Christmas on a Budget

Ho! Ho! Horror Story! At least that’s what some people think when they get their credit card bill the month after Christmas. The holidays can be such a special time of year, but many people poison their fruitcake with financial cyanide.

The best thing to do? Budget.

The word “budget” often gets treated like a four-letter word, its association to people whose finances are tight. In reality, a budget is simply a written plan to dictate where your money goes. It allows you to control your money instead of your money controlling you. The wealthiest people in the world, no doubt, operate off of a budget.

So when I say “Christmas on a budget,” I don’t mean you have only a little bit of money to spend, I mean you have a game plan that will prevent you from having financial hangover the day after Christmas.

After writing a family budget six years ago, Brent and I have experienced zero Christmas money stress. Before that, we had some mythological number we spent during the holidays, we closed our eyes when we went shopping, and we just hoped for the best.

The idea is simple. Write a list of all the people/things you need to spend money on during the holidays. For us, this even includes categories separate from gifts.

These are the categories we have listed (all of them might not apply to you, or you might have additional ones we don’t):

Family (list each person by name)

Friends (list each person by name)



Kids’ teachers

Secret Santa gifts for anticipated parties

Service providers (I always give a gift card to my hair stylist every year. Just an extra “thank you” for making me feel gorgeous all year long)

Supplies (Christmas cards, stamps, wrapping paper, shipping costs)

Food (Are you planning on eating a special meal out during the holidays? What about extra baking or hosting family for a dinner at your place? It’s nice to pad your grocery budget with some extra room for additional expenses in this area)

Charity (Brent and I have traditionally adopted a family during the holidays. We’ve also filled shoeboxes for Operation Christmas Child, or have prayed for God to give us an opportunity to bless someone who needs it).

Miscellaneous (You might as well go ahead and anticipate that extra expenses are going to arise during the holiday season, something you forgot to budget. So, Brent and I always have an amount set aside as a safety net)

Once you’ve listed every possible person/category, set a reasonable dollar amount next to each item.

When you add up your entire list, divide it by 12 to see how much cash you should set aside each month during the year so you have the full amount in December. If you’re starting now, divide it by how many months you have left until Christmas.

If the monthly number scares you, that means you need to go back and adjust your budget. You might have to cut some categories or lower dollar amounts.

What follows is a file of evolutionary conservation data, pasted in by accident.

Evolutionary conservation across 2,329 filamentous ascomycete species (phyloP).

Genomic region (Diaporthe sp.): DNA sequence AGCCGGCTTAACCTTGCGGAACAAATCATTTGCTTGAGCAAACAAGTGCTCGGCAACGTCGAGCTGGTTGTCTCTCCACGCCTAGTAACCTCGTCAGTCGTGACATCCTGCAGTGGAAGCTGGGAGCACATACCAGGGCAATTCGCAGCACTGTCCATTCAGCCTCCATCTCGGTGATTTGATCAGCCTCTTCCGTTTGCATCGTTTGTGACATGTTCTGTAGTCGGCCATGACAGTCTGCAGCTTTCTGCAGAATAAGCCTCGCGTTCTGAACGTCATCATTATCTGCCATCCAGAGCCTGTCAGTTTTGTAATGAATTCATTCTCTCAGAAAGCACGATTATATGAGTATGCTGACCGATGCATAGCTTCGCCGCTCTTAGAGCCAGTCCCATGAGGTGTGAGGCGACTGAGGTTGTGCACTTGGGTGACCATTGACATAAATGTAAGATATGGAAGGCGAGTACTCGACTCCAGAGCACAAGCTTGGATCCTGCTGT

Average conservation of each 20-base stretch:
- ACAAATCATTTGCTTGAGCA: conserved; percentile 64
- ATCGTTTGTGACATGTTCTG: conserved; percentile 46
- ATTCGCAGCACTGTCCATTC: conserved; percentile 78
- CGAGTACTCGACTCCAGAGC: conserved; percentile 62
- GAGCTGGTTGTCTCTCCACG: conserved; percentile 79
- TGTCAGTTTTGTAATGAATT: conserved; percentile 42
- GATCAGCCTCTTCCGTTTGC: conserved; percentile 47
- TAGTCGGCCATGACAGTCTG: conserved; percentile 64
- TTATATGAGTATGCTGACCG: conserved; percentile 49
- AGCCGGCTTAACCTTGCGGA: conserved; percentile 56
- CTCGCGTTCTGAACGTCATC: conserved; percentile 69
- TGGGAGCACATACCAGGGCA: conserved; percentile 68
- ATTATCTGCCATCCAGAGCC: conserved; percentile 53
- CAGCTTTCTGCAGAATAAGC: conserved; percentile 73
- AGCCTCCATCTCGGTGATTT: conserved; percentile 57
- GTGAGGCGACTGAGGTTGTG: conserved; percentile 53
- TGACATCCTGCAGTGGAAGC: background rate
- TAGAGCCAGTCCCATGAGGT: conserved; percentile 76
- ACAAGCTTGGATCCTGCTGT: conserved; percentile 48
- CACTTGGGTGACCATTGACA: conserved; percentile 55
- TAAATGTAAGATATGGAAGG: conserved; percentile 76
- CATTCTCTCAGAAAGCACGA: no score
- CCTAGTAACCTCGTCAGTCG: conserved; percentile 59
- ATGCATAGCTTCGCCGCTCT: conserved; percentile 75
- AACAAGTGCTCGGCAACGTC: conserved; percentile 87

A few notes:

  1. Always set limits with those you exchange with. Communicate what your cap is. This takes away the guessing game and protects both parties from feeling like they “didn’t spend enough” or “spent too much” on the other person.
  1. Don’t be afraid of suggesting a non-exchange. Brent and I used to exchange with my youngest brother and his wife. Once they had their first son, we decided to get for our nephew while my brother still bought for us. Once Elizabeth came along, we no longer exchanged as siblings, but bought for each other’s kids. There are some people we have completely eliminated spending on by saying we will just exchange cards.
  1. Don’t let guilt make you run out and buy something. You know what I’m talking about. The unexpected gift given to you. Brent and I have had this happen on several occasions. The Christmas after we first moved into our new home five years ago, a neighbor down the street brought us a bottle of wine inside of a stocking along with some home baked goodies. We thanked them for the gift, but didn’t give anything back to them in return that year. What we did do was hang on to the stocking, and the following year, we returned the favor.

The same has happened at family gatherings. We’ve had people bring a small gift for Elizabeth when we hadn’t bought anything for their children. We thanked them and then the next year, we bought for their kids.

4. If you shop sales, you can actually spend the dollar amount in a category without actually “spending” all of the cash. You can stash the difference away for something else, or if gifts are your thing (like they are mine), you have freedom to buy an additional item or items in that category.

If you plan, save, and spend within the limits you set for yourself, you can relax on Christmas Eve as you take in the splendor of your Christmas tree. Brent and I always look at each other in the midst of the glorious glow and say to each other, “It’s so nice knowing that every single thing under that tree has already been paid for.”

We wake up the day after Christmas and feel a sense of relief. We won’t receive a credit card bill as a belated Christmas present from Satan…I mean, Santa.

…And then starting in January, we set aside our first installment of cash for the next Christmas and do it all over again!

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